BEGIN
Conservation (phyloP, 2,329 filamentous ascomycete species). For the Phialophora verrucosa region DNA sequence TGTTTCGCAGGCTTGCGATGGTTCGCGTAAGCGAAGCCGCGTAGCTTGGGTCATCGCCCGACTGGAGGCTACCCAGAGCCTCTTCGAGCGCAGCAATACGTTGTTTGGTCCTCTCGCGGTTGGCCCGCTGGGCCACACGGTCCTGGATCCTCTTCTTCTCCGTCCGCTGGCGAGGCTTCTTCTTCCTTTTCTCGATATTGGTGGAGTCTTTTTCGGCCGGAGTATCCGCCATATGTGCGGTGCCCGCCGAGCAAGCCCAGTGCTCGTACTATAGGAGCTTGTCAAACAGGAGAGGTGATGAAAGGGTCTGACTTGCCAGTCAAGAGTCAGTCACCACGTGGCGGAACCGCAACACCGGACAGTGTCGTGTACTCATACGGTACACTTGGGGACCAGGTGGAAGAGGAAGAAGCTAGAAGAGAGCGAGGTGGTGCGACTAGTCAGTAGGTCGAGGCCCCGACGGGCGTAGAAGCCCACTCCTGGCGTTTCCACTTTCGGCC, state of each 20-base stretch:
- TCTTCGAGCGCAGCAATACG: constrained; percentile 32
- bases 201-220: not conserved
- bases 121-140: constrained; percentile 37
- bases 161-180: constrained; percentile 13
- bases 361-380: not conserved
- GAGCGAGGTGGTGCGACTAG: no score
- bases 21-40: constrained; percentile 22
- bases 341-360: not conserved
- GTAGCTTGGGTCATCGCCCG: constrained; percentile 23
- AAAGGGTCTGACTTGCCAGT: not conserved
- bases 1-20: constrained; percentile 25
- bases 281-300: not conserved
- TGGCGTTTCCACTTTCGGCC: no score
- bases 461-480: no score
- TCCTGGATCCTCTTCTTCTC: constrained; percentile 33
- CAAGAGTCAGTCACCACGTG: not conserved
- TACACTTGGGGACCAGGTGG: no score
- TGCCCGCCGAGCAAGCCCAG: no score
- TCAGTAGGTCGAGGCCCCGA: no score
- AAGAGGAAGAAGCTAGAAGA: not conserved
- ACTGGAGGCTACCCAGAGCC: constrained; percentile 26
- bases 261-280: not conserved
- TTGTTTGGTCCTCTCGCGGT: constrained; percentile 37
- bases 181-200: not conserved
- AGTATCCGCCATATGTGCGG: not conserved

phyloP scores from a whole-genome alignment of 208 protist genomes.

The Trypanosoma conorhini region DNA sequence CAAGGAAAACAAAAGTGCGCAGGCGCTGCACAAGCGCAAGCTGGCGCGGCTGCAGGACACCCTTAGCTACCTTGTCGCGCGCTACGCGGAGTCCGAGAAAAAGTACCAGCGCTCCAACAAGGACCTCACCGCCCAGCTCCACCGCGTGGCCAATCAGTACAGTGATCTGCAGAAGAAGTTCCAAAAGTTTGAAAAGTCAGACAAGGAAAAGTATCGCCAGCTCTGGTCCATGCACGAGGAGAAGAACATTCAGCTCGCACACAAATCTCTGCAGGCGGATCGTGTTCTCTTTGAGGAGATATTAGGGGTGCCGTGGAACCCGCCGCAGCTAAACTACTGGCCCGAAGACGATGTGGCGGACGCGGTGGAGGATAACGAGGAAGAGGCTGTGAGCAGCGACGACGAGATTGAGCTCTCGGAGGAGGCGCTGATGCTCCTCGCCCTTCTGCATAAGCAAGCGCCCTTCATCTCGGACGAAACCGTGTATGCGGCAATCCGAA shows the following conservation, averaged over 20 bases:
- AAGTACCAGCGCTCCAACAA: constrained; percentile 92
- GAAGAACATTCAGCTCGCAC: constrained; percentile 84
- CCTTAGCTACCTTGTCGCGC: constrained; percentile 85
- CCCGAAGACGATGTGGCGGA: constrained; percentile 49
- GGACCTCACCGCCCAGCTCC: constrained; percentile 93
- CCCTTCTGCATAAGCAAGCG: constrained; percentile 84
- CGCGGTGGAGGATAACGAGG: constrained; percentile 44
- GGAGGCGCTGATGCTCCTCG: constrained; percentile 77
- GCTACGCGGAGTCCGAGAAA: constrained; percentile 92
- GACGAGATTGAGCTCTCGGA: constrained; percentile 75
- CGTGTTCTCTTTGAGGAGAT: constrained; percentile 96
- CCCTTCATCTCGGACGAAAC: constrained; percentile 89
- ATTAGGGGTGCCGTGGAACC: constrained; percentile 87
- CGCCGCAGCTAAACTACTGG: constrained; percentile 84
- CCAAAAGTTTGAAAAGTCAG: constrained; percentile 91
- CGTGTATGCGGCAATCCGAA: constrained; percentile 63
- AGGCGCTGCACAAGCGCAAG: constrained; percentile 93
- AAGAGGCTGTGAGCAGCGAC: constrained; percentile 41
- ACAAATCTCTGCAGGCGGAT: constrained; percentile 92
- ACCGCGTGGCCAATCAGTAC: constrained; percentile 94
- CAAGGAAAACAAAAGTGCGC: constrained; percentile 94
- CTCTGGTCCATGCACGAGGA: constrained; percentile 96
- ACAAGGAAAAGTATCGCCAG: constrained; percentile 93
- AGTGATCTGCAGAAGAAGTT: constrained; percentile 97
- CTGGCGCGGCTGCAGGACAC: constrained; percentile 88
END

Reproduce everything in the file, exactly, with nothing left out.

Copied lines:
Conservation (phyloP, 2,329 filamentous ascomycete species). For the Phialophora verrucosa region DNA sequence TGTTTCGCAGGCTTGCGATGGTTCGCGTAAGCGAAGCCGCGTAGCTTGGGTCATCGCCCGACTGGAGGCTACCCAGAGCCTCTTCGAGCGCAGCAATACGTTGTTTGGTCCTCTCGCGGTTGGCCCGCTGGGCCACACGGTCCTGGATCCTCTTCTTCTCCGTCCGCTGGCGAGGCTTCTTCTTCCTTTTCTCGATATTGGTGGAGTCTTTTTCGGCCGGAGTATCCGCCATATGTGCGGTGCCCGCCGAGCAAGCCCAGTGCTCGTACTATAGGAGCTTGTCAAACAGGAGAGGTGATGAAAGGGTCTGACTTGCCAGTCAAGAGTCAGTCACCACGTGGCGGAACCGCAACACCGGACAGTGTCGTGTACTCATACGGTACACTTGGGGACCAGGTGGAAGAGGAAGAAGCTAGAAGAGAGCGAGGTGGTGCGACTAGTCAGTAGGTCGAGGCCCCGACGGGCGTAGAAGCCCACTCCTGGCGTTTCCACTTTCGGCC, state of each 20-base stretch:
- TCTTCGAGCGCAGCAATACG: constrained; percentile 32
- bases 201-220: not conserved
- bases 121-140: constrained; percentile 37
- bases 161-180: constrained; percentile 13
- bases 361-380: not conserved
- GAGCGAGGTGGTGCGACTAG: no score
- bases 21-40: constrained; percentile 22
- bases 341-360: not conserved
- GTAGCTTGGGTCATCGCCCG: constrained; percentile 23
- AAAGGGTCTGACTTGCCAGT: not conserved
- bases 1-20: constrained; percentile 25
- bases 281-300: not conserved
- TGGCGTTTCCACTTTCGGCC: no score
- bases 461-480: no score
- TCCTGGATCCTCTTCTTCTC: constrained; percentile 33
- CAAGAGTCAGTCACCACGTG: not conserved
- TACACTTGGGGACCAGGTGG: no score
- TGCCCGCCGAGCAAGCCCAG: no score
- TCAGTAGGTCGAGGCCCCGA: no score
- AAGAGGAAGAAGCTAGAAGA: not conserved
- ACTGGAGGCTACCCAGAGCC: constrained; percentile 26
- bases 261-280: not conserved
- TTGTTTGGTCCTCTCGCGGT: constrained; percentile 37
- bases 181-200: not conserved
- AGTATCCGCCATATGTGCGG: not conserved

phyloP scores from a whole-genome alignment of 208 protist genomes.

The Trypanosoma conorhini region DNA sequence CAAGGAAAACAAAAGTGCGCAGGCGCTGCACAAGCGCAAGCTGGCGCGGCTGCAGGACACCCTTAGCTACCTTGTCGCGCGCTACGCGGAGTCCGAGAAAAAGTACCAGCGCTCCAACAAGGACCTCACCGCCCAGCTCCACCGCGTGGCCAATCAGTACAGTGATCTGCAGAAGAAGTTCCAAAAGTTTGAAAAGTCAGACAAGGAAAAGTATCGCCAGCTCTGGTCCATGCACGAGGAGAAGAACATTCAGCTCGCACACAAATCTCTGCAGGCGGATCGTGTTCTCTTTGAGGAGATATTAGGGGTGCCGTGGAACCCGCCGCAGCTAAACTACTGGCCCGAAGACGATGTGGCGGACGCGGTGGAGGATAACGAGGAAGAGGCTGTGAGCAGCGACGACGAGATTGAGCTCTCGGAGGAGGCGCTGATGCTCCTCGCCCTTCTGCATAAGCAAGCGCCCTTCATCTCGGACGAAACCGTGTATGCGGCAATCCGAA shows the following conservation, averaged over 20 bases:
- AAGTACCAGCGCTCCAACAA: constrained; percentile 92
- GAAGAACATTCAGCTCGCAC: constrained; percentile 84
- CCTTAGCTACCTTGTCGCGC: constrained; percentile 85
- CCCGAAGACGATGTGGCGGA: constrained; percentile 49
- GGACCTCACCGCCCAGCTCC: constrained; percentile 93
- CCCTTCTGCATAAGCAAGCG: constrained; percentile 84
- CGCGGTGGAGGATAACGAGG: constrained; percentile 44
- GGAGGCGCTGATGCTCCTCG: constrained; percentile 77
- GCTACGCGGAGTCCGAGAAA: constrained; percentile 92
- GACGAGATTGAGCTCTCGGA: constrained; percentile 75
- CGTGTTCTCTTTGAGGAGAT: constrained; percentile 96
- CCCTTCATCTCGGACGAAAC: constrained; percentile 89
- ATTAGGGGTGCCGTGGAACC: constrained; percentile 87
- CGCCGCAGCTAAACTACTGG: constrained; percentile 84
- CCAAAAGTTTGAAAAGTCAG: constrained; percentile 91
- CGTGTATGCGGCAATCCGAA: constrained; percentile 63
- AGGCGCTGCACAAGCGCAAG: constrained; percentile 93
- AAGAGGCTGTGAGCAGCGAC: constrained; percentile 41
- ACAAATCTCTGCAGGCGGAT: constrained; percentile 92
- ACCGCGTGGCCAATCAGTAC: constrained; percentile 94
- CAAGGAAAACAAAAGTGCGC: constrained; percentile 94
- CTCTGGTCCATGCACGAGGA: constrained; percentile 96
- ACAAGGAAAAGTATCGCCAG: constrained; percentile 93
- AGTGATCTGCAGAAGAAGTT: constrained; percentile 97
- CTGGCGCGGCTGCAGGACAC: constrained; percentile 88